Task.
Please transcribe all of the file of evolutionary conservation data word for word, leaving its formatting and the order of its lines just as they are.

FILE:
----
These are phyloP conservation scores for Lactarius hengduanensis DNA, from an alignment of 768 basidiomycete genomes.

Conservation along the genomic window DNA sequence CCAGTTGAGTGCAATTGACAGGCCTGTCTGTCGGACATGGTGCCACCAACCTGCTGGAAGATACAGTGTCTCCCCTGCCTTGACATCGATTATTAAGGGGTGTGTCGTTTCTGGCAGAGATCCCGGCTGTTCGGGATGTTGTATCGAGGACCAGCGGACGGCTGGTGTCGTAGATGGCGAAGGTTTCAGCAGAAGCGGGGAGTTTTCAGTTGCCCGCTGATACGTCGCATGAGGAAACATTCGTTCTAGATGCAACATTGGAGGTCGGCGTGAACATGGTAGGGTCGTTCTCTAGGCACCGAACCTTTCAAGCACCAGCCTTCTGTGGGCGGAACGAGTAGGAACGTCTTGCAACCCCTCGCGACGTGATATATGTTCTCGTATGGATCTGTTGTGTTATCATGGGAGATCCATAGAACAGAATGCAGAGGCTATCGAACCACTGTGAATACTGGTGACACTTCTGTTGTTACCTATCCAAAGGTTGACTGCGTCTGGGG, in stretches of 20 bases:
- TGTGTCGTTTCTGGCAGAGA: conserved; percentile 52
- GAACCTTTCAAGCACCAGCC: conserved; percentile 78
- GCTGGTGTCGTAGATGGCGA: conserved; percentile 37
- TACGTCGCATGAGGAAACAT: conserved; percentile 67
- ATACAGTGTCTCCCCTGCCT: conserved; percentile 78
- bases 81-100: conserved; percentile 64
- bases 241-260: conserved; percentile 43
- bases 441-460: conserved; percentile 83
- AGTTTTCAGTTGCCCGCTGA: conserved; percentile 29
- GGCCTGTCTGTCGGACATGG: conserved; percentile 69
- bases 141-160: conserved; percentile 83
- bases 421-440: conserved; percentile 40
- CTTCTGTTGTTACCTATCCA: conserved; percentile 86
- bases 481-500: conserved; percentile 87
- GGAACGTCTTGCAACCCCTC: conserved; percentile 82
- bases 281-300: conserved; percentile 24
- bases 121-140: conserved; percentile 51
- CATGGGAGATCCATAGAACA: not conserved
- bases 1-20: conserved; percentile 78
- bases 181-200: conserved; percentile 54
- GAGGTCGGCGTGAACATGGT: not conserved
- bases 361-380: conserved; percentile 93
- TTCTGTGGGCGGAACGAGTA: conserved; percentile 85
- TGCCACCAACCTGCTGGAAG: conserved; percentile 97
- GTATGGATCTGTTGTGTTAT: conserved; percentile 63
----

These are phyloP conservation scores for Lactarius hengduanensis DNA, from an alignment of 768 basidiomycete genomes.

Conservation along the genomic window DNA sequence CCAGTTGAGTGCAATTGACAGGCCTGTCTGTCGGACATGGTGCCACCAACCTGCTGGAAGATACAGTGTCTCCCCTGCCTTGACATCGATTATTAAGGGGTGTGTCGTTTCTGGCAGAGATCCCGGCTGTTCGGGATGTTGTATCGAGGACCAGCGGACGGCTGGTGTCGTAGATGGCGAAGGTTTCAGCAGAAGCGGGGAGTTTTCAGTTGCCCGCTGATACGTCGCATGAGGAAACATTCGTTCTAGATGCAACATTGGAGGTCGGCGTGAACATGGTAGGGTCGTTCTCTAGGCACCGAACCTTTCAAGCACCAGCCTTCTGTGGGCGGAACGAGTAGGAACGTCTTGCAACCCCTCGCGACGTGATATATGTTCTCGTATGGATCTGTTGTGTTATCATGGGAGATCCATAGAACAGAATGCAGAGGCTATCGAACCACTGTGAATACTGGTGACACTTCTGTTGTTACCTATCCAAAGGTTGACTGCGTCTGGGG, in stretches of 20 bases:
- TGTGTCGTTTCTGGCAGAGA: conserved; percentile 52
- GAACCTTTCAAGCACCAGCC: conserved; percentile 78
- GCTGGTGTCGTAGATGGCGA: conserved; percentile 37
- TACGTCGCATGAGGAAACAT: conserved; percentile 67
- ATACAGTGTCTCCCCTGCCT: conserved; percentile 78
- bases 81-100: conserved; percentile 64
- bases 241-260: conserved; percentile 43
- bases 441-460: conserved; percentile 83
- AGTTTTCAGTTGCCCGCTGA: conserved; percentile 29
- GGCCTGTCTGTCGGACATGG: conserved; percentile 69
- bases 141-160: conserved; percentile 83
- bases 421-440: conserved; percentile 40
- CTTCTGTTGTTACCTATCCA: conserved; percentile 86
- bases 481-500: conserved; percentile 87
- GGAACGTCTTGCAACCCCTC: conserved; percentile 82
- bases 281-300: conserved; percentile 24
- bases 121-140: conserved; percentile 51
- CATGGGAGATCCATAGAACA: not conserved
- bases 1-20: conserved; percentile 78
- bases 181-200: conserved; percentile 54
- GAGGTCGGCGTGAACATGGT: not conserved
- bases 361-380: conserved; percentile 93
- TTCTGTGGGCGGAACGAGTA: conserved; percentile 85
- TGCCACCAACCTGCTGGAAG: conserved; percentile 97
- GTATGGATCTGTTGTGTTAT: conserved; percentile 63